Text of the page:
Liked by 1 person

      1. I have!! It helps so much that I only request books I’m genuinely interested in. Now it’s rare that I end up disliking ARCs I’ve gotten.

        Liked by 1 person

  6. I definitely relate! Right now I’m kinda going through my own Netgalley crisis, I requested a bunch of September eARCs, put off reading them, and am now trying to race to finish them all in time for their releases. I really need to do what you said and only request books I know I for SURE want to read, and not just anything that looks decent.

    Liked by 1 person

    1. That is EXACTLY what happened for me too and I just realized that I wouldn’t enjoy my time with any of the books because I wasn’t in the mood anymore. Maybe you could not read some your ARCs too rather than ‘forcing’ yourself to do it.

      Liked by 1 person

  7. I try to only request ARC’s that I’m genuianly interested in reading, if I’m not sure if I’m going to like it and that I will read it, I don’t request it. I also have a limit, I won’t let my self have more than 5 unread ARC’s, I have read them before I can request more.

    Liked by 1 person

    1. I was up to a total of 5 ARCs too and I was convinced I would get them all read but it just didn’t happen for most of them. You’ve got a great system going on though, I might have to steal it!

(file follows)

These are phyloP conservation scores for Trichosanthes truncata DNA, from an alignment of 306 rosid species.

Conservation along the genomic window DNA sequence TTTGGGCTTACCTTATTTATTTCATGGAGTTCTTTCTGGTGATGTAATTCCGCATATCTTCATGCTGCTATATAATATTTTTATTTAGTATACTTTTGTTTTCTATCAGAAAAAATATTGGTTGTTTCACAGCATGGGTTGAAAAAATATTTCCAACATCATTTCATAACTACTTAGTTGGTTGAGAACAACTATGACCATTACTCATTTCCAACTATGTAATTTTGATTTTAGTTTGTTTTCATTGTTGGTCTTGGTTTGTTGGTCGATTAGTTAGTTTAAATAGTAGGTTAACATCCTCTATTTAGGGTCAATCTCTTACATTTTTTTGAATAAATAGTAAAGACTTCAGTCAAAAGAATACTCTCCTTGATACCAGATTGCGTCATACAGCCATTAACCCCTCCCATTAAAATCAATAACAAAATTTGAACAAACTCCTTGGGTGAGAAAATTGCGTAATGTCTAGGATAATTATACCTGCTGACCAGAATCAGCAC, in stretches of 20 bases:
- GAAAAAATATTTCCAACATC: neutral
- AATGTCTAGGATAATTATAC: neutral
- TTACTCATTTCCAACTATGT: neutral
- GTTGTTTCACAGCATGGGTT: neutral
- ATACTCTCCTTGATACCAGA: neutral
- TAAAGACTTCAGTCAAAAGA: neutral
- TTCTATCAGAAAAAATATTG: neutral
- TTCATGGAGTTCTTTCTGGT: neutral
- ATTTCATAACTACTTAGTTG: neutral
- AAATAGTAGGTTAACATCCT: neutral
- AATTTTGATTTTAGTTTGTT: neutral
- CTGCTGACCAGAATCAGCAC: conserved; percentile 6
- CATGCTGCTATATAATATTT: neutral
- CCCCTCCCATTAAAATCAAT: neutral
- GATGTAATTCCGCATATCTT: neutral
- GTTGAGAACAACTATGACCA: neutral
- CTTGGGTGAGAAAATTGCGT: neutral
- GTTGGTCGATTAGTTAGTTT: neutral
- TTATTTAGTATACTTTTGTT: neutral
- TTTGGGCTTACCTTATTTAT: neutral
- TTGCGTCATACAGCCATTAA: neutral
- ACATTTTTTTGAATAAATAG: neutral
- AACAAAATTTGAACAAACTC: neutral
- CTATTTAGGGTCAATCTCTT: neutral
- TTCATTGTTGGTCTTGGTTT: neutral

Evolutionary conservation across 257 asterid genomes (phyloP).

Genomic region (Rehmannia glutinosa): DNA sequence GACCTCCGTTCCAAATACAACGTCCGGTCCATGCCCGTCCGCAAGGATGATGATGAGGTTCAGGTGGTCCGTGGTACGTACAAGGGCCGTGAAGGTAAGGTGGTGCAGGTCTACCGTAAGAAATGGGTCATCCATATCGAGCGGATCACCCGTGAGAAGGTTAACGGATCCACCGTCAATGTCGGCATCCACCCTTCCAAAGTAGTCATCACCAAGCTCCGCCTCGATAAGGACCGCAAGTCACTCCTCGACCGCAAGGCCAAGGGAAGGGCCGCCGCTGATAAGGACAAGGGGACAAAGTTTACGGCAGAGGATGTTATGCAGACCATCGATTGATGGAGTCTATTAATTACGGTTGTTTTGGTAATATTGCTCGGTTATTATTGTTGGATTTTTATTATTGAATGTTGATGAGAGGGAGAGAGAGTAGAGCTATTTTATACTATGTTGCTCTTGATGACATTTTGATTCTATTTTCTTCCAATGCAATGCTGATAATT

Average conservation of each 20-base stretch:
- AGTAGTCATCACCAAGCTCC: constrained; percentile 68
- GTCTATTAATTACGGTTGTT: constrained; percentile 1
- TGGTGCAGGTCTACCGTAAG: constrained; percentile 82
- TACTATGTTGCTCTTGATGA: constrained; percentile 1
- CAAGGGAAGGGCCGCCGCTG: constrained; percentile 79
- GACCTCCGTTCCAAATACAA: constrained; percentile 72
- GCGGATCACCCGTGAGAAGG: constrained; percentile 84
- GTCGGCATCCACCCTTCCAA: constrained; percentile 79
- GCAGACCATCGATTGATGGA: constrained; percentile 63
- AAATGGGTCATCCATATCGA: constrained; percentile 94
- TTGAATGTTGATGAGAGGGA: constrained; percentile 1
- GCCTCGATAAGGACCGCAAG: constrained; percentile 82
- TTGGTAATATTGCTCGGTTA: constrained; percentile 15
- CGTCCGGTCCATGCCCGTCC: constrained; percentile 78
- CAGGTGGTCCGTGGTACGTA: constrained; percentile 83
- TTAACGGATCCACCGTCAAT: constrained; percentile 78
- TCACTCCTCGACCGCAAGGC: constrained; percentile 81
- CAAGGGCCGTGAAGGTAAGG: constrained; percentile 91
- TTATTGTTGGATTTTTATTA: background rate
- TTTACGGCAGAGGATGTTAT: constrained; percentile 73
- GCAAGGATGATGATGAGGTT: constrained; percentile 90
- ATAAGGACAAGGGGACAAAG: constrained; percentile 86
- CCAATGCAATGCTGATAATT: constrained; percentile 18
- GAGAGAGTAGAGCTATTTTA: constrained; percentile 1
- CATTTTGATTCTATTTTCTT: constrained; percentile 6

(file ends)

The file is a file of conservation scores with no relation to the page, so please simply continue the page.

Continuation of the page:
Liked by 1 person

  8. Totally agree. I haven’t been on NetGalley because I’ve been so busy with other stuff, but I definitely have had a lot of experiences of books that just weren’t all that great that I basically had to force myself to read. It creates so much pressure and really takes the fun out of reading.

    Liked by 1 person

  9. ahhhhhhh I should try that with all of the 2016 books I requested back when I had been using Netgalley for… two minutes. XD

    But I feel like I only try to request my anticipated books! I usually also try to check it out on Goodreads before I request it haha.

    Honestly, I’m not afraid AT ALL to DNF a book. If there’s a book I’m not that excited about reading, I’ll start it and most likely just DNF it. And I can still send feedback in, and my ratio is better (which might not be the best reason tbh)

    Liked by 1 person

    1. You should 100% just do that with your 2016 releases, Juliana!

      I thought I did that too until this past week. xD I’ve DNFed two books this year which is basically the most I’ve ever not finished! I will usually do my very best to finish a book.

      Liked by 1 person

  10. This is so smart!!!! I have a few ARCs to read from when I first signed up to Netgalley in like April! Some of these books I’m not interested in reading AT ALL but a few of them actually do sound interestingโ€”it’s just that they’re not what I’m looking for/in the mood for at the moment! So it’s tough to decide whether I should just simply email ALL the publishers or whether I should keep the small amount that I’m interested in and might end up reading in the future! #TOUGHLIFE

    Liked by 1 person